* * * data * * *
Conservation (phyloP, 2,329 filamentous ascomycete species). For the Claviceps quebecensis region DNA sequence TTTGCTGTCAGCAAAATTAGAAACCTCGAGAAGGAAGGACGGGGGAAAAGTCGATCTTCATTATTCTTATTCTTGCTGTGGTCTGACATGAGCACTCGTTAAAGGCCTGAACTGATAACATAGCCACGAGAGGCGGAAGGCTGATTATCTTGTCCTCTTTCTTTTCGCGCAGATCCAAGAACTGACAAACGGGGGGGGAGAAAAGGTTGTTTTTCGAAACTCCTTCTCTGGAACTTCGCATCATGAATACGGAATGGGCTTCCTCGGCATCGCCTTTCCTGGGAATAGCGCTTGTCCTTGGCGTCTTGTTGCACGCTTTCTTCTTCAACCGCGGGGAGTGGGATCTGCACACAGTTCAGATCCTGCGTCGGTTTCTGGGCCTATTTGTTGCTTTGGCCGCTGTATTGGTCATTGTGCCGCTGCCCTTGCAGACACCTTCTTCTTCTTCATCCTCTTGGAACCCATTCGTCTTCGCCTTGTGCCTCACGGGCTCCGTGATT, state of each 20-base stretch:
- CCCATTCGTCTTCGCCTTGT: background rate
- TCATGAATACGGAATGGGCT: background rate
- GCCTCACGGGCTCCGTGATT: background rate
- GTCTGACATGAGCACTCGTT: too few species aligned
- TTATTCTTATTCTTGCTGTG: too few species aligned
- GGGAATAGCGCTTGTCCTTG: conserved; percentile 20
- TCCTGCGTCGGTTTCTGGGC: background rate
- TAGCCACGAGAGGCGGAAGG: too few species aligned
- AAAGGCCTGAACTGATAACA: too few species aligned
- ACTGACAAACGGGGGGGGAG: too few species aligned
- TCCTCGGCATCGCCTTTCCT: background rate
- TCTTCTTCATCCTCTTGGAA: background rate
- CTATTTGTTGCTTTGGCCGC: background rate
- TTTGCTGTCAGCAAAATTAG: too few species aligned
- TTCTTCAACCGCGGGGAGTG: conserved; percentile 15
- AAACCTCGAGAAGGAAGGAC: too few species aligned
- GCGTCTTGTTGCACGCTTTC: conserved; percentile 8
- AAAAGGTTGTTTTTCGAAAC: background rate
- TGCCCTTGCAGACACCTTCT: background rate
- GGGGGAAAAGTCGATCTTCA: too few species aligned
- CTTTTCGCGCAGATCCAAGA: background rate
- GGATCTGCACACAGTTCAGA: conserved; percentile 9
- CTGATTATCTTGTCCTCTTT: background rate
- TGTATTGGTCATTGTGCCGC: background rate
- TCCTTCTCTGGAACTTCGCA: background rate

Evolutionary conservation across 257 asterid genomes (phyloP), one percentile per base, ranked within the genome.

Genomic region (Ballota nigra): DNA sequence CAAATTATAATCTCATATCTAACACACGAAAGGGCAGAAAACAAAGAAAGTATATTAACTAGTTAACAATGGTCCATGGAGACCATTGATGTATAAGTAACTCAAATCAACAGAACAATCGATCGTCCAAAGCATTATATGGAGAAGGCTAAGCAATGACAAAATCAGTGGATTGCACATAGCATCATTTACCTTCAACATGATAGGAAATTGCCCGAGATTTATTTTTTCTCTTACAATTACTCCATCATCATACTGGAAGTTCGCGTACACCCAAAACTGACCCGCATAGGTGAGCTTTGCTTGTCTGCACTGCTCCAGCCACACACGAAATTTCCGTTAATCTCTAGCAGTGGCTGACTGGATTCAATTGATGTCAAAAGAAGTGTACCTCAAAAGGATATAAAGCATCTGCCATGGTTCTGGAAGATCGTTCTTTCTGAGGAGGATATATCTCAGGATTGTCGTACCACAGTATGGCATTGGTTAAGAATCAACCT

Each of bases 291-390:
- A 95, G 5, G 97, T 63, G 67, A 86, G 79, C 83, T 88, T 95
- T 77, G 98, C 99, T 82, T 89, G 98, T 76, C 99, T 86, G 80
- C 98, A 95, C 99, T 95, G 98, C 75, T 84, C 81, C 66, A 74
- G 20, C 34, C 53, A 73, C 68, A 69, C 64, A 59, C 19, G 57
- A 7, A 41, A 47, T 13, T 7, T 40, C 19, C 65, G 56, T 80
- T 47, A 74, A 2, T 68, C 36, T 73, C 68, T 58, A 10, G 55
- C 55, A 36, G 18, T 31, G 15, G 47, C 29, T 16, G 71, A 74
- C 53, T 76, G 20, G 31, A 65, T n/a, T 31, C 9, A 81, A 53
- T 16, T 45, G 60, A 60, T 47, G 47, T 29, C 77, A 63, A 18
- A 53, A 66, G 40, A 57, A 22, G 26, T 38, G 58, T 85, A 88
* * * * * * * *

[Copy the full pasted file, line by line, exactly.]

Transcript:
Conservation (phyloP, 2,329 filamentous ascomycete species). For the Claviceps quebecensis region DNA sequence TTTGCTGTCAGCAAAATTAGAAACCTCGAGAAGGAAGGACGGGGGAAAAGTCGATCTTCATTATTCTTATTCTTGCTGTGGTCTGACATGAGCACTCGTTAAAGGCCTGAACTGATAACATAGCCACGAGAGGCGGAAGGCTGATTATCTTGTCCTCTTTCTTTTCGCGCAGATCCAAGAACTGACAAACGGGGGGGGAGAAAAGGTTGTTTTTCGAAACTCCTTCTCTGGAACTTCGCATCATGAATACGGAATGGGCTTCCTCGGCATCGCCTTTCCTGGGAATAGCGCTTGTCCTTGGCGTCTTGTTGCACGCTTTCTTCTTCAACCGCGGGGAGTGGGATCTGCACACAGTTCAGATCCTGCGTCGGTTTCTGGGCCTATTTGTTGCTTTGGCCGCTGTATTGGTCATTGTGCCGCTGCCCTTGCAGACACCTTCTTCTTCTTCATCCTCTTGGAACCCATTCGTCTTCGCCTTGTGCCTCACGGGCTCCGTGATT, state of each 20-base stretch:
- CCCATTCGTCTTCGCCTTGT: background rate
- TCATGAATACGGAATGGGCT: background rate
- GCCTCACGGGCTCCGTGATT: background rate
- GTCTGACATGAGCACTCGTT: too few species aligned
- TTATTCTTATTCTTGCTGTG: too few species aligned
- GGGAATAGCGCTTGTCCTTG: conserved; percentile 20
- TCCTGCGTCGGTTTCTGGGC: background rate
- TAGCCACGAGAGGCGGAAGG: too few species aligned
- AAAGGCCTGAACTGATAACA: too few species aligned
- ACTGACAAACGGGGGGGGAG: too few species aligned
- TCCTCGGCATCGCCTTTCCT: background rate
- TCTTCTTCATCCTCTTGGAA: background rate
- CTATTTGTTGCTTTGGCCGC: background rate
- TTTGCTGTCAGCAAAATTAG: too few species aligned
- TTCTTCAACCGCGGGGAGTG: conserved; percentile 15
- AAACCTCGAGAAGGAAGGAC: too few species aligned
- GCGTCTTGTTGCACGCTTTC: conserved; percentile 8
- AAAAGGTTGTTTTTCGAAAC: background rate
- TGCCCTTGCAGACACCTTCT: background rate
- GGGGGAAAAGTCGATCTTCA: too few species aligned
- CTTTTCGCGCAGATCCAAGA: background rate
- GGATCTGCACACAGTTCAGA: conserved; percentile 9
- CTGATTATCTTGTCCTCTTT: background rate
- TGTATTGGTCATTGTGCCGC: background rate
- TCCTTCTCTGGAACTTCGCA: background rate

Evolutionary conservation across 257 asterid genomes (phyloP), one percentile per base, ranked within the genome.

Genomic region (Ballota nigra): DNA sequence CAAATTATAATCTCATATCTAACACACGAAAGGGCAGAAAACAAAGAAAGTATATTAACTAGTTAACAATGGTCCATGGAGACCATTGATGTATAAGTAACTCAAATCAACAGAACAATCGATCGTCCAAAGCATTATATGGAGAAGGCTAAGCAATGACAAAATCAGTGGATTGCACATAGCATCATTTACCTTCAACATGATAGGAAATTGCCCGAGATTTATTTTTTCTCTTACAATTACTCCATCATCATACTGGAAGTTCGCGTACACCCAAAACTGACCCGCATAGGTGAGCTTTGCTTGTCTGCACTGCTCCAGCCACACACGAAATTTCCGTTAATCTCTAGCAGTGGCTGACTGGATTCAATTGATGTCAAAAGAAGTGTACCTCAAAAGGATATAAAGCATCTGCCATGGTTCTGGAAGATCGTTCTTTCTGAGGAGGATATATCTCAGGATTGTCGTACCACAGTATGGCATTGGTTAAGAATCAACCT

Each of bases 291-390:
- A 95, G 5, G 97, T 63, G 67, A 86, G 79, C 83, T 88, T 95
- T 77, G 98, C 99, T 82, T 89, G 98, T 76, C 99, T 86, G 80
- C 98, A 95, C 99, T 95, G 98, C 75, T 84, C 81, C 66, A 74
- G 20, C 34, C 53, A 73, C 68, A 69, C 64, A 59, C 19, G 57
- A 7, A 41, A 47, T 13, T 7, T 40, C 19, C 65, G 56, T 80
- T 47, A 74, A 2, T 68, C 36, T 73, C 68, T 58, A 10, G 55
- C 55, A 36, G 18, T 31, G 15, G 47, C 29, T 16, G 71, A 74
- C 53, T 76, G 20, G 31, A 65, T n/a, T 31, C 9, A 81, A 53
- T 16, T 45, G 60, A 60, T 47, G 47, T 29, C 77, A 63, A 18
- A 53, A 66, G 40, A 57, A 22, G 26, T 38, G 58, T 85, A 88